Here’s what I wrote on another thread soliciting advice concerning the SIG P290 v. the Beretta Nano:
”My advice is to hold off a while as both these models [SIG P290 and Beretta Nano] have had teething problems, but they do have potential.
Among others, I have recently auditioned the SIG P290 and Beretta Nano since retiring as a Fed. Both were returned to the manufacturer twice, yet still had issues remaining so I divested myself of them. I still depend on the .40 Glock 23/27 and .38 S&W 640/649 I used on duty.
The SIG was packaged with an undependable, awkward laser and an equally awkward plastic paddle holster that was useless for concealed carry. Two magazines were packaged with the pistol, including an extended one which also extended the grip profile of the pistol, making that magazine awkward to carry as a spare. The original (non-restrike) trigger frequently failed to reset. Magazines would frequently unseat under recoil, especially the extended one. I have been shooting numerous semiautomatic pistols since the late 1960’s including WWII military 1911A1’s and never had this occur. On the positive side, the standard tritium night sights were excellent.
The first trip back to SIGARMS upgraded the trigger to a dependable restrike-capable mechanism and modified the magazine release to a lower profile, which brought my P290 up to P290RS configuration (the earliest P290’s cannot be so modified), Nonetheless, the magazines continued to disengage under recoil. This happened with all three of my standard magazines and, most frequently, with the extended one. Another trip to SIGARMS failed to correct this, so I divested myself of it but would recommend the P290 (without the cheapo laser and holster) once I’m assured this magazine release issue is finally resolved.
My experience with the Beretta Nano was marred with extraction issues. Two trips back to Beretta failed to solve this. This malfunction is especially difficult to quickly address due to the Nano’s lack of an external slide lock release and the awkward and flimsy magazine flooplate design. This interferes with easy magazine removal, and unnecessarily makes spare magazines a bit more difficult to carry concealed. I won't be reconsidering the Nano unless these issues are addressed.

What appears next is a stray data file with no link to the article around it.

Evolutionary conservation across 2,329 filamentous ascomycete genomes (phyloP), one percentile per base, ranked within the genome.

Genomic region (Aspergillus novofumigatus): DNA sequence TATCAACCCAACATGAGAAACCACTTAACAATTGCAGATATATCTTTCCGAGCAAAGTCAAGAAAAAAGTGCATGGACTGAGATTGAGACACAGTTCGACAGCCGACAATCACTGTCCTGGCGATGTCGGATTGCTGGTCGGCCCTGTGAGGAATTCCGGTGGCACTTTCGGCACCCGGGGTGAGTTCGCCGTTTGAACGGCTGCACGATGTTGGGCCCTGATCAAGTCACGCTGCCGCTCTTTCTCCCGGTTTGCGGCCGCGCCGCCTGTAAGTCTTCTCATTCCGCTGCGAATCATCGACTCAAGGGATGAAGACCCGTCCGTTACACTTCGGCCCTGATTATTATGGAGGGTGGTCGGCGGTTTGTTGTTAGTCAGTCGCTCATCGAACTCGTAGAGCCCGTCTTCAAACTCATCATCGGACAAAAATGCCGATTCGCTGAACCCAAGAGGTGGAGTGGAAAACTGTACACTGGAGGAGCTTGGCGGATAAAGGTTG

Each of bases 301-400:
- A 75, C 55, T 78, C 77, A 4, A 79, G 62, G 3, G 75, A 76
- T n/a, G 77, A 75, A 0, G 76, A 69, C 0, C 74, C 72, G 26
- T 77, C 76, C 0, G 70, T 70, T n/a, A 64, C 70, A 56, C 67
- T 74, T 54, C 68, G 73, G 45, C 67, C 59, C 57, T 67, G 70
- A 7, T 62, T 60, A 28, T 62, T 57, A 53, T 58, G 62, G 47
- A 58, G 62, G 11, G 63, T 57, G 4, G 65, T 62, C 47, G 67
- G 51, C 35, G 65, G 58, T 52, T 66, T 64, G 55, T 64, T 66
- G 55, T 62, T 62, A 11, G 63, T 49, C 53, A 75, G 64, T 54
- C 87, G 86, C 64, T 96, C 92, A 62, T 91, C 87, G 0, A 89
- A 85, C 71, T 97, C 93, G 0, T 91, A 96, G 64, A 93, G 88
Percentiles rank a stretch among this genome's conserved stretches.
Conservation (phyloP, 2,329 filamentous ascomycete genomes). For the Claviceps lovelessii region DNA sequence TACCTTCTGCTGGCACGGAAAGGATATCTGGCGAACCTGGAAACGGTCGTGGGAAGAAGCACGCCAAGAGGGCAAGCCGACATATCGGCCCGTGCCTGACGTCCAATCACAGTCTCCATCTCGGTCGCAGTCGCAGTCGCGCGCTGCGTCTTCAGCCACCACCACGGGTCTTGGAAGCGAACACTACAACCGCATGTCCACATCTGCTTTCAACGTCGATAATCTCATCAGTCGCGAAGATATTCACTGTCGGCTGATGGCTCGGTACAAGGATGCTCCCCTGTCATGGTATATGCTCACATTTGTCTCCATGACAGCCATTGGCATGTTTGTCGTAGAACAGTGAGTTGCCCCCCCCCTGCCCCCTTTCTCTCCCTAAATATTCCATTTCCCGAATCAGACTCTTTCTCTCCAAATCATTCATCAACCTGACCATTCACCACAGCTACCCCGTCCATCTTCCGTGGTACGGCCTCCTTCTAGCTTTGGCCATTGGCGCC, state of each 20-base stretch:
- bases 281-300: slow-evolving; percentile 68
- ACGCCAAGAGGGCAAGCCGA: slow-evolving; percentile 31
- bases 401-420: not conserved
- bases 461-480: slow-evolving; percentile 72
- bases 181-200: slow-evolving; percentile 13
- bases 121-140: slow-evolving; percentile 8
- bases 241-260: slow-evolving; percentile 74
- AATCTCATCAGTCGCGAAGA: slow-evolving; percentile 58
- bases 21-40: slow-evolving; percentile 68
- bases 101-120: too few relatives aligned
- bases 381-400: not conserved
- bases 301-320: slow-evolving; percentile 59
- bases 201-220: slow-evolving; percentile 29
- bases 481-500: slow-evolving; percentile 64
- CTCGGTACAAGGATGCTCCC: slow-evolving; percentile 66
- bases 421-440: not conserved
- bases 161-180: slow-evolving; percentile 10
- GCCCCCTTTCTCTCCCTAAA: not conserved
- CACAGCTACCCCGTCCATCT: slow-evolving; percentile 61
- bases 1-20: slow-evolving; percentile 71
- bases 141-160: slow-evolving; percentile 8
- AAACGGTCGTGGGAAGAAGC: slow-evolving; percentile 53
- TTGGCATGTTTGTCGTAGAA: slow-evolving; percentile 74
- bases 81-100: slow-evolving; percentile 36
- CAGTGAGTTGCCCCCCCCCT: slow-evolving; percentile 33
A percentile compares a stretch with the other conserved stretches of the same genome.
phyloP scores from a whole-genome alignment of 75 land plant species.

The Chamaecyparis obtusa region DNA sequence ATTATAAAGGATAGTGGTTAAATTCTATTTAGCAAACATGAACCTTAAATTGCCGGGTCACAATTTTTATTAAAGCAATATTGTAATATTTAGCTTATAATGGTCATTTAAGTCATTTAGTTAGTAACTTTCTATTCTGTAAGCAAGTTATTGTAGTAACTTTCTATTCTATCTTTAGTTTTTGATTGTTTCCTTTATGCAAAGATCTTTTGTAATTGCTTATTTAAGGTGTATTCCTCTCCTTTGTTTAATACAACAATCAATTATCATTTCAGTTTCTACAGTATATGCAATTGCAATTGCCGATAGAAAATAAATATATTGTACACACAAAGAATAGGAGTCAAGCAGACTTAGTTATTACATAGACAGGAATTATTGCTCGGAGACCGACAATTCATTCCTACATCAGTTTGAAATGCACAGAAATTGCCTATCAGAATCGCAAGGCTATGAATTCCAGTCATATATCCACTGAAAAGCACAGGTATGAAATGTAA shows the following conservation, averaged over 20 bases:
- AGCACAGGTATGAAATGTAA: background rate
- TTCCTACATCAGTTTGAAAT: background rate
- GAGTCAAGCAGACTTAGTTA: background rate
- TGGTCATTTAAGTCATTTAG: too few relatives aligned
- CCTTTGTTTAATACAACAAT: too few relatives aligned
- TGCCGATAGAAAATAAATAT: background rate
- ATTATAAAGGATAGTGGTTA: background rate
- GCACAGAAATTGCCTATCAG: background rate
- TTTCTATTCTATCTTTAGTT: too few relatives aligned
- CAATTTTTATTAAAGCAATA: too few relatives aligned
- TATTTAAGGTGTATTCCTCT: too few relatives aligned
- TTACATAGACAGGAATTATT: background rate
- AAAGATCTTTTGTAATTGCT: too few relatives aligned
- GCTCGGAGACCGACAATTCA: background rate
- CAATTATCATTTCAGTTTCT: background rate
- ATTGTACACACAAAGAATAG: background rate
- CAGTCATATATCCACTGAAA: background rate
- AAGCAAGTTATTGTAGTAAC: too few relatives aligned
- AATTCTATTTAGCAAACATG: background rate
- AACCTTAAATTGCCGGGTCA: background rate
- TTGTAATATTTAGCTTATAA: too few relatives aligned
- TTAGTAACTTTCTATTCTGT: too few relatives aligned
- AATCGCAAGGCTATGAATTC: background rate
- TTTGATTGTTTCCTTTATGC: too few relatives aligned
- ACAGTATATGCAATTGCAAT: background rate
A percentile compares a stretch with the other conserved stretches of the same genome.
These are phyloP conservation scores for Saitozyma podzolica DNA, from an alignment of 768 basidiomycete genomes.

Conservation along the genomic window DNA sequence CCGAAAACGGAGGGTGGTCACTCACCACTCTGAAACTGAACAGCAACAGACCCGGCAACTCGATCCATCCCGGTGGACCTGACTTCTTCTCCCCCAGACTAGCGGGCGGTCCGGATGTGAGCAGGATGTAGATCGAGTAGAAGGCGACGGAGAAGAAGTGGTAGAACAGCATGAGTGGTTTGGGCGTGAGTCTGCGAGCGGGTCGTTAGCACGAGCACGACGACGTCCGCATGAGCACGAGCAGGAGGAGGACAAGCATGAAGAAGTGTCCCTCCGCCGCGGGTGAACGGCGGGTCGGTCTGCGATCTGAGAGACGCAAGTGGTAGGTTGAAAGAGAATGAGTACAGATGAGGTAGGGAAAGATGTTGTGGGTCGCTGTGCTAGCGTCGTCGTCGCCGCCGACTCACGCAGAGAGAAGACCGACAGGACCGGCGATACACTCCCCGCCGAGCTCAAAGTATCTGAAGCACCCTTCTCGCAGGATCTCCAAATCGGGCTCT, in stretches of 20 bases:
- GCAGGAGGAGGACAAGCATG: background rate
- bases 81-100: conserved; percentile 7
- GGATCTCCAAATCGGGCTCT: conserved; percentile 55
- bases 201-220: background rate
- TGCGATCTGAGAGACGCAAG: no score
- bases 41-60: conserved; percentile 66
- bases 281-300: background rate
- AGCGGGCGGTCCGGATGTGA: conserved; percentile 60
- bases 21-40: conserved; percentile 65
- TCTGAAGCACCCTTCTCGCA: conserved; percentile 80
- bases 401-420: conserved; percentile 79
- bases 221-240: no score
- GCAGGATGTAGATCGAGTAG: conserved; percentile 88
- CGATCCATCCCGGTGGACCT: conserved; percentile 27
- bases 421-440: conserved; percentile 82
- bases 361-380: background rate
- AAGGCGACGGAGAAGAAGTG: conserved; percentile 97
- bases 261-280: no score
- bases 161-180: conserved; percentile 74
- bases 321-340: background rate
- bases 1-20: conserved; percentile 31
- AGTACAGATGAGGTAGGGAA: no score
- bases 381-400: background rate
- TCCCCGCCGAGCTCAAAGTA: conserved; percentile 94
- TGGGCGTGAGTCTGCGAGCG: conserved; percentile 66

As an aside, my worst experience, by far, was with the similar Kahr pistol (and its factory-provided replacement) but that’s beyond the scope of this thread.
All three pistols were auditioned with over 1000 rounds of quality ammunition each, so break-in was not an issue.”
Since then, I’ve acquired a new P290 RS at about the same price as the previous example (this time packaged without the cheapo laser but with the same cheesy holster as before) and have put a hundred rounds of Winchester Ranger 147gr. bonded hollowpoints through it without a single issue. Next, I’ll be testing four additional magazines to see if they function dependably. There still seems to be a very limited selection of practical ready-made holsters for this weapon.
I must add I’m quite disappointed in how SIGARMS handled the original defects in this product’s design, trying to sell off the earlier versions with a faulty trigger mechanism and then charging the consumer (about $140 including shipping) to update it. This is not the same company I knew well in the 1990’s. Nonetheless, barring the unlikely introduction by Glock of a similarly-sized single-stack 9mm this may prove to be the best choice available.
Maybe I should follow my own advice, but it seems those weapons currently at the cutting edge of compactness for their caliber (9mm and .380 in particular) are not yet quite mature in their development, and you'd be better off with something slightly larger, and more proven, like a Glock 26/27, or S&W M&P series.